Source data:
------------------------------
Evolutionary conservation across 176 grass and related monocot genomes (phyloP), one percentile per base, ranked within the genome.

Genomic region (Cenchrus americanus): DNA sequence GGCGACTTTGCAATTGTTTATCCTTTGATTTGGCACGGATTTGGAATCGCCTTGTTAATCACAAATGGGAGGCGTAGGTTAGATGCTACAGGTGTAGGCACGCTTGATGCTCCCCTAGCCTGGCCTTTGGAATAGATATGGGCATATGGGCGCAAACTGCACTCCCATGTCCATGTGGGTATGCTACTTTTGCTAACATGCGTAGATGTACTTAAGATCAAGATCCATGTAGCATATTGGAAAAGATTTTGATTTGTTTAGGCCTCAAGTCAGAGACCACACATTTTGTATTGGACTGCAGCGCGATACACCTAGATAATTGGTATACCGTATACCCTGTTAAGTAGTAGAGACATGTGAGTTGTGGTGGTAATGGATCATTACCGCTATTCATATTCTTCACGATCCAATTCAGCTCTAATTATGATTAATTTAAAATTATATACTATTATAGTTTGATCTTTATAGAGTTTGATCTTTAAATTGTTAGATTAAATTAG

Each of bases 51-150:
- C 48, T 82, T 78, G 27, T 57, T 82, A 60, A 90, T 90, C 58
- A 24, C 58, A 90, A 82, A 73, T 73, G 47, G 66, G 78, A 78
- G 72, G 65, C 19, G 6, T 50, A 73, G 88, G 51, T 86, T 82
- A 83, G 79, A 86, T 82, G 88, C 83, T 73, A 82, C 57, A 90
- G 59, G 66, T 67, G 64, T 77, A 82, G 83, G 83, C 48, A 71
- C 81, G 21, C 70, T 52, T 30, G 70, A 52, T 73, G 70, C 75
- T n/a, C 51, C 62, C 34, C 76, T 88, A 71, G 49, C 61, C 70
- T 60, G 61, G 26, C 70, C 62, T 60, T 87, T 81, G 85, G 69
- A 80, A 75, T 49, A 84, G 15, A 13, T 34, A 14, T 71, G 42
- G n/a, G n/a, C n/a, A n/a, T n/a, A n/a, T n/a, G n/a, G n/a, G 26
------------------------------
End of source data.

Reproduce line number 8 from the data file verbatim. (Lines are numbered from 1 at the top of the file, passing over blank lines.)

- G 59, G 66, T 67, G 64, T 77, A 82, G 83, G 83, C 48, A 71